For the past 10 years, the Kenyan government had forbidden any external painting on Nairobi’s shared taxis -- matatus -- other than a standard yellow stripe.
But the Kenyan president has recently given the green light to lifting the ban on matatu art and the battle has begun among drivers to have the best moving graffiti.
Peter Kanyallu, also known as Nyash, grew up in Nairobi’s slums as a graffiti artist -- tagging walls with spray paint.
Nyash is now 29, but says he never outgrew his passion for urban art. However, these days he gets paid to paint, and his audience, if anything, is even broader.
Nyash paints matatus, which are either minibuses or full-sized buses. His most recent works include a bright pink bus devoted to the movie Titanic, and a Puma-themed vehicle that calls to mind a giant sneaker.
As Nyash explains, his themes reflect Kenyan pop culture.
“What we look for, it’s the trending things, like movies, musicians and so on. Sometimes we draw pictures of 50 Cent, because guys out there like 50 Cent. A customer may come and say, ‘I want mine to have a logo of Puma, Facebook, Adidas’ and so on, because it’s what he likes," he says.
Nairobi’s matatus were once famous -- or infamous -- for their wild driving, loud music and equally loud decor. Many were also run by criminal cartels.
In 2004, matatu art was banned as part of a government attempt to tame the industry. The driving skills did not improve much, and the cartels have proven difficult to squash. But the vehicles certainly got plainer -- until now.
Kenyan President Uhuru Kenyatta has recently agreed to lift the ban on matatu decoration, and a battle to out-paint one another quickly developed.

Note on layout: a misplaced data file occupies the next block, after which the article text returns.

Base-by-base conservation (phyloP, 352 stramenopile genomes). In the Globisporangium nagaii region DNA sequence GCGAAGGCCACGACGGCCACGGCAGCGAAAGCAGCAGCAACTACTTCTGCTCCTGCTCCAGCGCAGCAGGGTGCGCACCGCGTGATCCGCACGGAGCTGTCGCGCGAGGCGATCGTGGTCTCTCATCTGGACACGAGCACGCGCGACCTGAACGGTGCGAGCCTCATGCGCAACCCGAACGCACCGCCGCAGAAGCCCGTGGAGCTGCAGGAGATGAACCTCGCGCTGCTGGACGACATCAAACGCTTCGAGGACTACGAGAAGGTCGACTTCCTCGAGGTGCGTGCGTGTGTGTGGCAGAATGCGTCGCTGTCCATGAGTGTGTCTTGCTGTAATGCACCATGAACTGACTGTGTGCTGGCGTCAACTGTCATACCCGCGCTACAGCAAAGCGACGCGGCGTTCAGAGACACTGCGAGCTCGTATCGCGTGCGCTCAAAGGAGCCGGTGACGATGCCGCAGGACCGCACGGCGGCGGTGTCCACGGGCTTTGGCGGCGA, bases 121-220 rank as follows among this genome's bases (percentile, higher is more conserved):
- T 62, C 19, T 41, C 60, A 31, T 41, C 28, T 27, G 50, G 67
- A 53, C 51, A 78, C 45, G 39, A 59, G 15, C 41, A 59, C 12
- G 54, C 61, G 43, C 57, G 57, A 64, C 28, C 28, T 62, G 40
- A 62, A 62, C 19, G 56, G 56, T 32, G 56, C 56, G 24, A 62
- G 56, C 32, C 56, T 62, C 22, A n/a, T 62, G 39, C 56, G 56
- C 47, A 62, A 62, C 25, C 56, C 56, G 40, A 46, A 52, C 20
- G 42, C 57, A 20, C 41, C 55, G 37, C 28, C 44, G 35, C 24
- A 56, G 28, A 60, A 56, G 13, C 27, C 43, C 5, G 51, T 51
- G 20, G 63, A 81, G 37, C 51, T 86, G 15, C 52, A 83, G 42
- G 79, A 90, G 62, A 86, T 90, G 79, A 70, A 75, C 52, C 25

There are more than 10,000 matatus in Nairobi alone. Today, more and more of the vehicles sport pictures of celebrities, along with words like “Nuclear,” “Hurricane” and “Repent.” Others are more cryptic; one says simply “appetizer undecided.”
Nyash says owners pay up to $1,000 for his art. But they do it, he explains, because the more colorful a matatu is, the more customers it attracts.
"Owners really enjoy those matatus. It’s like a competition. The most decorated, you always find them on top," he says.
The CEO of the Matatu Owners Association, Kanoru Wambugu, says whatever appeals to the youth is good for business.
“Young people want to get associated with matatus," Wambugu says. "The students, the young people and the people in the lower classes do not own cars, and therefore they are going to use them. That’s our target.”
Paid for artistry
Plus, he says, decorated matatus give young artists like Nyash the rare chance to make some money for their skills.
“That’s what we want, those young people to draw. The moment they design those vehicles they are getting their upkeep, and you are going to reduce crime," Wambugu says.
He adds the matatu industry is better regulated these days than it used to be. He is even crafting a set of graffiti guidelines, he says, to make sure that the painting does not get out of hand.
"We want something that is not insulting, that is not inciting," Wambugu says.
"It does not have any beer-related issues or alcohol promotion. We do not want to have pornography. We do not want to have things like promotion of war and violence,” he says.
Nyash says he is doing his best stick to the new rules, and encourages his colleagues to do the same. But, he admits, some still bow to temptation, decorating their vehicles with illegal tinted windows and flashing lights.
After all, he says, they just look nice. And with over 10,000 moving canvases in Nairobi, who can resist?